The following is a statement released on May 31, 2016 by Dr. Diana Greene:
First of all , let me clearly state that the School District of Manatee County’s stance on third-grade retention was not a decision or a conclusion developed in a vacuum. Last week, I reached out to the Florida Department of Education for guidance on this issue. I spoke on the phone with FLDOE Chancellor Hershel Lyons, FLDOE Vice Chancellor Mary Jane Tappen and attorneys affiliated with the FLDOE to make sure our school district was interpreting state statutes correctly.
I specifically asked for clarification regarding the requirement that a student must take some form of standardized assessment in order to qualify for a Good Cause Exemption. I carefully walked them through our school district’s interpretation of the statutes to ensure that we were following Florida law.
The essence of the questions I posed on the phone and the FLDOE’s response was summarized in an email (see below) I received from Vice Chancellor Tappen last Friday.
From: Tappen, Mary [mailto:Mary.Tappen@ fldoe.org]
Sent: Friday, May 27, 2016 10:49 AM
To: Diana Greene
Cc: Lyons, Hershel ; Hebda, Kathy ; Mears, Matthew
Subject: text from the Superintendent call - hope this is helpful
Can a 3rd grade student be promoted if the student does not have a documented reading deficiency, has not taken the FSA, has not taken a state approved alternative standardized assessment, has not engaged in a Portfolio assessment, and does not qualify for other Good Cause exemptions?
(Vice Chancellor Tappen’s Response):
Florida law, Section 1008.22 (3)…..Participation in the assessment program is mandatory for all school districts and all students attending public schools,…”
Again, we suggest pol- icy defined in the student progression plan that defines actions that are taken for any student who does not follow this law.
Promotion requirements for third grade students:
1– The requirement in Section 1008.25(5)(b) To be promoted to grade 4, a students must score a Level 2 or higher on the statewide, standardized English Language Arts assessment required under s. 1008.22.
2. An additional op- tion approved by the State Board of Education includes: Rule 6A1.094221 (a) Scores at or above the 45th percentile on the Reading SAT-10.
Section 1008.25 (6) (b) The district school board may only exempt students from mandatory retention , as provided in paragraph (5) (b), for good cause.
(6)(b)3. Students who demonstrate an acceptable level of performance on an alternative standardized reading or English Language Arts assessment approved by the State Board of Education.
A student can participate in reading camp – and b e promoted through evidence in a portfolio developed during reading camp or a defined score on an alternate assessment. Or the student can be given the alternate assessment now or upon entry into third grade again next year and be promoted to 4th within next year’s school year if a defined score on an alternate assessment is met.
There are no other options approved in state law or rule for this student.
Mary Jane Tappen Vice Chancellor Division of Public Schools Florida Department of Education (850) 245-0818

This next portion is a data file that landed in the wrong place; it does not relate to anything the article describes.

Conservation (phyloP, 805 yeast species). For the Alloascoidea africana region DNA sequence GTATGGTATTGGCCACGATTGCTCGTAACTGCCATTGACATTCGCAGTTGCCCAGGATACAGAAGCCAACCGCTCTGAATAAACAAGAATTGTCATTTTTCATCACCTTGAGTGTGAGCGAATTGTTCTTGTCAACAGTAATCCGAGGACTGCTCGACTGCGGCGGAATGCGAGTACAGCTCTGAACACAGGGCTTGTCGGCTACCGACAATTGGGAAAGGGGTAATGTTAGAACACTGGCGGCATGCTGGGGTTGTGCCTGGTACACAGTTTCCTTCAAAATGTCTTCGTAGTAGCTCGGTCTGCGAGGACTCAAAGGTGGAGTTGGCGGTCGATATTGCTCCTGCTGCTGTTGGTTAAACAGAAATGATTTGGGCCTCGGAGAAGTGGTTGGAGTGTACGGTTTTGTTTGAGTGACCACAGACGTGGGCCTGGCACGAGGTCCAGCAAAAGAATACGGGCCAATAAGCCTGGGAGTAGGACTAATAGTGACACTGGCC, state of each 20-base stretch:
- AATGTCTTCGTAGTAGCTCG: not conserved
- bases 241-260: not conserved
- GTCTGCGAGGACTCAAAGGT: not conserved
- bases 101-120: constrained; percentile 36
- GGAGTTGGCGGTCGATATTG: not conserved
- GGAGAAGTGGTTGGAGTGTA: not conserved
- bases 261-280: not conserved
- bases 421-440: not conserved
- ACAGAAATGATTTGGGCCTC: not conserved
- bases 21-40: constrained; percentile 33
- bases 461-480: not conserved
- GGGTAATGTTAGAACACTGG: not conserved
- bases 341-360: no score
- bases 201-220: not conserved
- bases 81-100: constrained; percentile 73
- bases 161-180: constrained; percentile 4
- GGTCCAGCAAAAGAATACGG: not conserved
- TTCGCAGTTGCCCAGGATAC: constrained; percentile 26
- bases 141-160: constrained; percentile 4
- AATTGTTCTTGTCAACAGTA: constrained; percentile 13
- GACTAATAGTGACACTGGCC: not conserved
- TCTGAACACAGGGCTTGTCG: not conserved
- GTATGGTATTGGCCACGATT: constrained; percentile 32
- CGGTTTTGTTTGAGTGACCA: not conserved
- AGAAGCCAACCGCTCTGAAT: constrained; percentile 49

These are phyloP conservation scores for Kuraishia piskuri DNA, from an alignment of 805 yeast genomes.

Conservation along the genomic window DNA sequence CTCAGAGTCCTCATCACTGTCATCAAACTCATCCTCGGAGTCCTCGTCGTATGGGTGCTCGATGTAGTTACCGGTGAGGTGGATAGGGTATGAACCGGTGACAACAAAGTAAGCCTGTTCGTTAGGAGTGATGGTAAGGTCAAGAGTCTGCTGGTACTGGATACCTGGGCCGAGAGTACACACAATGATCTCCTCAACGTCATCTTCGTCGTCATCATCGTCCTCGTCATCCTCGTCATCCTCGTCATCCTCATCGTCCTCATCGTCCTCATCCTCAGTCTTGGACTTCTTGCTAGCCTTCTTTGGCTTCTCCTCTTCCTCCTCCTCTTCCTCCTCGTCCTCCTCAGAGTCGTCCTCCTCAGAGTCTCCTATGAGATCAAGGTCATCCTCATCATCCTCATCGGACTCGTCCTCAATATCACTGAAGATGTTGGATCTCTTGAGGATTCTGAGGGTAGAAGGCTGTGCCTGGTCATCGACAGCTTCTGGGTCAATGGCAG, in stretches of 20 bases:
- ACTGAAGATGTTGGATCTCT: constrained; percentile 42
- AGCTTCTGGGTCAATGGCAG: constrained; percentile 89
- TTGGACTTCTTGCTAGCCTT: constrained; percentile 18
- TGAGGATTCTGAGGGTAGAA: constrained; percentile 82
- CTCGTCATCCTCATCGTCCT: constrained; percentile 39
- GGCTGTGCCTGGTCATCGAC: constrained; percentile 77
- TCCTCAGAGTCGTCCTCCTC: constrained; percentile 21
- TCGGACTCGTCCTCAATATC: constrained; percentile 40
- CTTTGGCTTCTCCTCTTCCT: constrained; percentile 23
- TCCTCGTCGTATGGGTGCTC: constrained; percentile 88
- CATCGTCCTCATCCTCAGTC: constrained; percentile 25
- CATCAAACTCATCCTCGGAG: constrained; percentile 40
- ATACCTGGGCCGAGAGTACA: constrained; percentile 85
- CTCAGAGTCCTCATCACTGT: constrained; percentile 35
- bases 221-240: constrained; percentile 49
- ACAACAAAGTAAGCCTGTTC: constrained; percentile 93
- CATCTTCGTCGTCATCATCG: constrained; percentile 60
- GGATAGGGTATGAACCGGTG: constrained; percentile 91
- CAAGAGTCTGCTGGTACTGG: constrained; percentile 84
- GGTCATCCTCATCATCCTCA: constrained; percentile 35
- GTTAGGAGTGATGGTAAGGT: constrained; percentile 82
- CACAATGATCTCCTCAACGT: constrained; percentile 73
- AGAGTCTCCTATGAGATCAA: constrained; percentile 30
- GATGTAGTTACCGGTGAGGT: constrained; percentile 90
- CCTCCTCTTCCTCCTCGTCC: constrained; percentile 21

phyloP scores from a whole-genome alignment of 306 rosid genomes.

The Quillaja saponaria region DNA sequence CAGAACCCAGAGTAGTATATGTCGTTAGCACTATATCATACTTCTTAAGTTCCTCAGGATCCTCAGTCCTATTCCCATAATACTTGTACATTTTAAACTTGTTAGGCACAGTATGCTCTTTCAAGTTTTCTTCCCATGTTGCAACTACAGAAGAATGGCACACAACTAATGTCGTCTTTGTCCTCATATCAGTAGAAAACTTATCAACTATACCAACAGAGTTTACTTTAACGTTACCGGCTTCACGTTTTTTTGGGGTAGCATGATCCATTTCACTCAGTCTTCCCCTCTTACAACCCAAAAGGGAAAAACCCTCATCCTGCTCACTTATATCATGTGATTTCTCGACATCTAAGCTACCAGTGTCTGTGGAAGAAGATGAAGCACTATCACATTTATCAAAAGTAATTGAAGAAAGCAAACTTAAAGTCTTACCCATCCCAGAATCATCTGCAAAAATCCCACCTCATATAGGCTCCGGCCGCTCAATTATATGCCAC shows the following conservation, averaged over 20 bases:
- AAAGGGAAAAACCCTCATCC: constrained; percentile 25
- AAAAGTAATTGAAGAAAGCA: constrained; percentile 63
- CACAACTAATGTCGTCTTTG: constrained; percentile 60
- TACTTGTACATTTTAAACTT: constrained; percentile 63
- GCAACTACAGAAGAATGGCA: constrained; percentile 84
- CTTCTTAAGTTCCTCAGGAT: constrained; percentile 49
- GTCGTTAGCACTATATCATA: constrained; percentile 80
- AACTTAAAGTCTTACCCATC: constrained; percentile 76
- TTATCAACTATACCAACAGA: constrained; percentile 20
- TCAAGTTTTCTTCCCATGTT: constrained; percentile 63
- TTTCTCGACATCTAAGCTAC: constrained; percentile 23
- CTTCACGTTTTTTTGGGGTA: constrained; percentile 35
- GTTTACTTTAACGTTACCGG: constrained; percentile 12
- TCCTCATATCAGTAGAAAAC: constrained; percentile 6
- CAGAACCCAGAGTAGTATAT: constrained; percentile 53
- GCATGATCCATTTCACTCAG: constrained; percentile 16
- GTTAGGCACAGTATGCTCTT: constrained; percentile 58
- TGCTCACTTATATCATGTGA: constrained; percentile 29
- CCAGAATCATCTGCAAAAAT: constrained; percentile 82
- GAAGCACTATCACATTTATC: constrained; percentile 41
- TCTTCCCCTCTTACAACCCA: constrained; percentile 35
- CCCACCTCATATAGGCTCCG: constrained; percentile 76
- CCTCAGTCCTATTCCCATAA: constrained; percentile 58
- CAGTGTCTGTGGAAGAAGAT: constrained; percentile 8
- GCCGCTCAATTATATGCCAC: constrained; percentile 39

Based on my conversation with FLDOE officials, and the email above, it was my understanding that our district’s interpretation of the statutes regarding third-grade retention was affirmed and supported by the FLDOE.
Late on May 31, 2016, without any advance notice from the FLDOE, I received word that a newspaper article in the Tampa Bay Times indicated FLDOE Director of Communications Meghan Collins stated that interpretation of the laws regarding third grade retention were strictly up to individual school districts. In regards to whether or not a standardized test score was necessary to qualify for a Good Cause Exemption, the story quoted Ms. Collins as saying, “That wouldn’t be something we (the FLDOE) would intervene in.”
To say that I am angry, frustrated and disappointed in the FLDOE’s lack of leadership on this extremely important issue is a massive understatement. To pass this difficult decision off to 67 different school districts is a gross abdication of responsibility.
I want to remind our parents and citizens that I was not a proponent of the Florida Standards Assessment a year ago, because of the haphazard way in which it was rushed out and implemented. However, as Superintendent of the School District of Manatee County, I felt it was my duty this year to fully accept its status as our state’s primary public education accountability assessment, and therefore I felt compelled to not only encourage participation, but to support its requirements.
Today, based on the lack of direction and decisiveness from the FLDOE, I feel like trust in the FSA has once again been compromised.
Starting tomorrow, all third-grade students in Manatee County who did not have a Level 2 score or above on the FSA-ELA, as well as those students who had no score, will have access to the use of all six Good Cause Exemptions to attain promotion to the fourth grade (including the Stanford Achievement-10 assessment and/ or a student portfolio that demonstrates mastery of State Standards).
I want all parents in Manatee County to know that it does not benefit the school district to retain a single student who can clearly demonstrate a mastery of State Standards. To the contrary, we work every single day to ensure students progress to the next grade level. The intent of the school district as described above was simply an effort to follow the law, as instructed.